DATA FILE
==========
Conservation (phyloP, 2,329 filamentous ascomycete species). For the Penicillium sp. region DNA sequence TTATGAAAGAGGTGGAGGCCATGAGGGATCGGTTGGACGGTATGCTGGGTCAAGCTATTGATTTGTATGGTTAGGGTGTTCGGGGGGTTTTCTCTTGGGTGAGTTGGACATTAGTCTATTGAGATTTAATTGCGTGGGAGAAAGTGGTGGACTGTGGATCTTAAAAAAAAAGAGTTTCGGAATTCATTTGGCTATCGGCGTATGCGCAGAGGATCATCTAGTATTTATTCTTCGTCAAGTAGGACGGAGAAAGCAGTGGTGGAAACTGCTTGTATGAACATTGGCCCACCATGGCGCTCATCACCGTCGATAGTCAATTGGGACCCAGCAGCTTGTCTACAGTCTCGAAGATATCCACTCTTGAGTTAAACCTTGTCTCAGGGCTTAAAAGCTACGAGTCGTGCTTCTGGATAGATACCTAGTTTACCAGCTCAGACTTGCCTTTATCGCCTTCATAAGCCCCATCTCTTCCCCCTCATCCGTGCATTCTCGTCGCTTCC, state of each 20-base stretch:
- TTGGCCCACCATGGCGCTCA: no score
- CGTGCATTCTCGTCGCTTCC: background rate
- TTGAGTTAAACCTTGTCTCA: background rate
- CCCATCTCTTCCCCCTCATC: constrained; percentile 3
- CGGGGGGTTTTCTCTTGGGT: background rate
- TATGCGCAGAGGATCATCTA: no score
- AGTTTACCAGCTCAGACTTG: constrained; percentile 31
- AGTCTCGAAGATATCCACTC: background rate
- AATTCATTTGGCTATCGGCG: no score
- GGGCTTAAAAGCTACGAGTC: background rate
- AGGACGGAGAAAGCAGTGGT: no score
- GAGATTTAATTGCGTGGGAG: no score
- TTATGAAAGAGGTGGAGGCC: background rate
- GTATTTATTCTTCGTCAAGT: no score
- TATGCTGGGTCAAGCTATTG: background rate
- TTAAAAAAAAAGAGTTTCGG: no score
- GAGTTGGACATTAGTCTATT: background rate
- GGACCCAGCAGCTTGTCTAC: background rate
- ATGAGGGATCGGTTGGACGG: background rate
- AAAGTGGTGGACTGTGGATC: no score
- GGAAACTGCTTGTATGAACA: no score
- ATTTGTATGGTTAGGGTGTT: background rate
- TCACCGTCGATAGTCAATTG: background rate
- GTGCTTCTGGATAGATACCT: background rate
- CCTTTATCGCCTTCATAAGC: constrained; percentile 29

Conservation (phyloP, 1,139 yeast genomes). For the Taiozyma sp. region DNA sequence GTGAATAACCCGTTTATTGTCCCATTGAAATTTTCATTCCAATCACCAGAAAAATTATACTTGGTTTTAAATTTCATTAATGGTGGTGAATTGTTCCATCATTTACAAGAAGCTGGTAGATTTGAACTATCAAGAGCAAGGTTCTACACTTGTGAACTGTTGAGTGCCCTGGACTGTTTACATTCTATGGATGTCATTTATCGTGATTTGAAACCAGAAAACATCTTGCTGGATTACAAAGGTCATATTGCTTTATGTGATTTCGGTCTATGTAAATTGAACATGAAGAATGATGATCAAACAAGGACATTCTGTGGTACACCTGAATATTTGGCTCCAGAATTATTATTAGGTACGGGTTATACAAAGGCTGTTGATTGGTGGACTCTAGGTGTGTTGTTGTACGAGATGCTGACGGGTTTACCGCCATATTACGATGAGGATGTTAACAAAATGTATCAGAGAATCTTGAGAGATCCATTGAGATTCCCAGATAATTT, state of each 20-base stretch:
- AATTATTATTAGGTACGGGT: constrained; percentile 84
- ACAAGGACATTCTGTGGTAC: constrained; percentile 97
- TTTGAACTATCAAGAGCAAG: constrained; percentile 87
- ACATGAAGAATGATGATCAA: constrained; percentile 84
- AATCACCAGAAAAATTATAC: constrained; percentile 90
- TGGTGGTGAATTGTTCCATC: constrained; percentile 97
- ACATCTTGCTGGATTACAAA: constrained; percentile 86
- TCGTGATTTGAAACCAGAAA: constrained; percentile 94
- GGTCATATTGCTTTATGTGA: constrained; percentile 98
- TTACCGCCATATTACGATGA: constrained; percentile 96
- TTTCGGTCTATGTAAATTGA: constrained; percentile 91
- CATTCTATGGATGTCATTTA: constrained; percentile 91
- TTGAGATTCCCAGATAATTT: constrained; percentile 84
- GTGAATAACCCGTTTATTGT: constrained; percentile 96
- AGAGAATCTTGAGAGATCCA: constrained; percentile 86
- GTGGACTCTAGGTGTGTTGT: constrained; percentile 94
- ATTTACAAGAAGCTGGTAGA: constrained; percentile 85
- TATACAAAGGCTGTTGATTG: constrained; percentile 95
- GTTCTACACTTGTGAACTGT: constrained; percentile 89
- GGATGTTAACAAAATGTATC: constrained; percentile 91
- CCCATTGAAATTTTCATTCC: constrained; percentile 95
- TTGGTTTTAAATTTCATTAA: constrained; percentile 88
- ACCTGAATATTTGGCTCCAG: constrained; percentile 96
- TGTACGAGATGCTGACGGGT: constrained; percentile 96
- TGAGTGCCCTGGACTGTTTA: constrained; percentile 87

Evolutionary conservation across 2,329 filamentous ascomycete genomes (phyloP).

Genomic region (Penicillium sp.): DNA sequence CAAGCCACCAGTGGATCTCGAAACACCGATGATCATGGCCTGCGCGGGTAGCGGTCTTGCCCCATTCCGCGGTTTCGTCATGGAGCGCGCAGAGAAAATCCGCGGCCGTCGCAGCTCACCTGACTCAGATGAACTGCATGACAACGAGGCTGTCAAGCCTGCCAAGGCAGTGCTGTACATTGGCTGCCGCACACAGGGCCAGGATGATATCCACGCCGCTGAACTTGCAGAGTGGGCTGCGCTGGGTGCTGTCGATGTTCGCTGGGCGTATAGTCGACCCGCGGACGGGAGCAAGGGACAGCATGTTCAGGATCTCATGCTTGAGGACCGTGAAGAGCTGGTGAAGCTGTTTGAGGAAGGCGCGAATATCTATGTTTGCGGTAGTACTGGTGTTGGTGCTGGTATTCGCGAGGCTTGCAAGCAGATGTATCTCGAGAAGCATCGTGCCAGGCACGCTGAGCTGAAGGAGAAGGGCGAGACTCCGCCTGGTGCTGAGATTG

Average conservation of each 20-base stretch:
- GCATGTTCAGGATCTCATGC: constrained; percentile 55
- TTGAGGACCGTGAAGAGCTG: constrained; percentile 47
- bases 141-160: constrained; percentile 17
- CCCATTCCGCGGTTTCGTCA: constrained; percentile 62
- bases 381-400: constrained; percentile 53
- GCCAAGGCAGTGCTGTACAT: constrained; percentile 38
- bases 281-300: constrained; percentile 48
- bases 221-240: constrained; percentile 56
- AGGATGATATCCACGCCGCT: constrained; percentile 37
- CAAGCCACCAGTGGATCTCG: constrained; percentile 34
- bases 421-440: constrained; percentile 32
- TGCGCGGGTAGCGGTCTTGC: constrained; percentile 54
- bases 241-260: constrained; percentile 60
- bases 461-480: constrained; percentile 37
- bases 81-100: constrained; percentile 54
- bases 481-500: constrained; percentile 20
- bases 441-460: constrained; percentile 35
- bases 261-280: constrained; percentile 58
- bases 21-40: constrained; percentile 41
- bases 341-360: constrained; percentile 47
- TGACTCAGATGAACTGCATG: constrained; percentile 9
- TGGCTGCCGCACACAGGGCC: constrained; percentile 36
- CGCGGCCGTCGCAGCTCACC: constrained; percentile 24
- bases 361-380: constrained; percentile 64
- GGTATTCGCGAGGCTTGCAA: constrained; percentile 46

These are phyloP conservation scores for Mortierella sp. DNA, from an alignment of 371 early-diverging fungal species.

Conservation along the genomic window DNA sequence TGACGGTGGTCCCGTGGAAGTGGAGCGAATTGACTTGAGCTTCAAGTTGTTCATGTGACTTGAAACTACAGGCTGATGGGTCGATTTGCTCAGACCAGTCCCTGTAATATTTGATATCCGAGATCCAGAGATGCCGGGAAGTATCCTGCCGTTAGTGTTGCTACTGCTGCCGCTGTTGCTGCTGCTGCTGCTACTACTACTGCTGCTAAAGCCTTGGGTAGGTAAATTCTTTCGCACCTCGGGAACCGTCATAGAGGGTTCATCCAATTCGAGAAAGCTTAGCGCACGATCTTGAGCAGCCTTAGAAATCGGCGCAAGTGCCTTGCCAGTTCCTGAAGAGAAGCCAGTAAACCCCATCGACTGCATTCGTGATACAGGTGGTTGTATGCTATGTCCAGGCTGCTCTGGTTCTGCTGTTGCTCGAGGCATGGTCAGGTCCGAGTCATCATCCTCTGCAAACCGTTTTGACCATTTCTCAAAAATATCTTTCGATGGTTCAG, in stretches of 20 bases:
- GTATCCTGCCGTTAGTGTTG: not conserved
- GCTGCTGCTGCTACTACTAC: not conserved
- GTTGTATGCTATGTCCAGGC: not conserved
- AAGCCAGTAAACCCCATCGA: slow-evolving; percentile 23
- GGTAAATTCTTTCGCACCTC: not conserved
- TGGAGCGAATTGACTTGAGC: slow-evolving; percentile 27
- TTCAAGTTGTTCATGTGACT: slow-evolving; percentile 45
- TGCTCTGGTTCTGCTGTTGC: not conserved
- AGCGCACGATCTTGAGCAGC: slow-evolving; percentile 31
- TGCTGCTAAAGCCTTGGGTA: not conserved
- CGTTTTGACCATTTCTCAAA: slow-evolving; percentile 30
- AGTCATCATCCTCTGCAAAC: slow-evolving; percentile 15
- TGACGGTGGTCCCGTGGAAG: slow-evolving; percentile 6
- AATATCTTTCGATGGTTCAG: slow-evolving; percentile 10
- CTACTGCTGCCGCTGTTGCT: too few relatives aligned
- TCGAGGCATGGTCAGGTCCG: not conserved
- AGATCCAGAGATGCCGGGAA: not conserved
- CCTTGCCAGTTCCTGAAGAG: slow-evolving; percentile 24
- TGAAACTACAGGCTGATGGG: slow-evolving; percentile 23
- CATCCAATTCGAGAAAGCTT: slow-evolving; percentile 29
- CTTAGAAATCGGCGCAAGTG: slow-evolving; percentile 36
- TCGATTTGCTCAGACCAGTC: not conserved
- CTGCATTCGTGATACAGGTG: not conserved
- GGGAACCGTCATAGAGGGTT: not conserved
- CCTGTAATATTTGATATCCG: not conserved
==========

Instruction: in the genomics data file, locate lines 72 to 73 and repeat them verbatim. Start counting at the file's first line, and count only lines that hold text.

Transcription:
- bases 441-460: constrained; percentile 35
- bases 261-280: constrained; percentile 58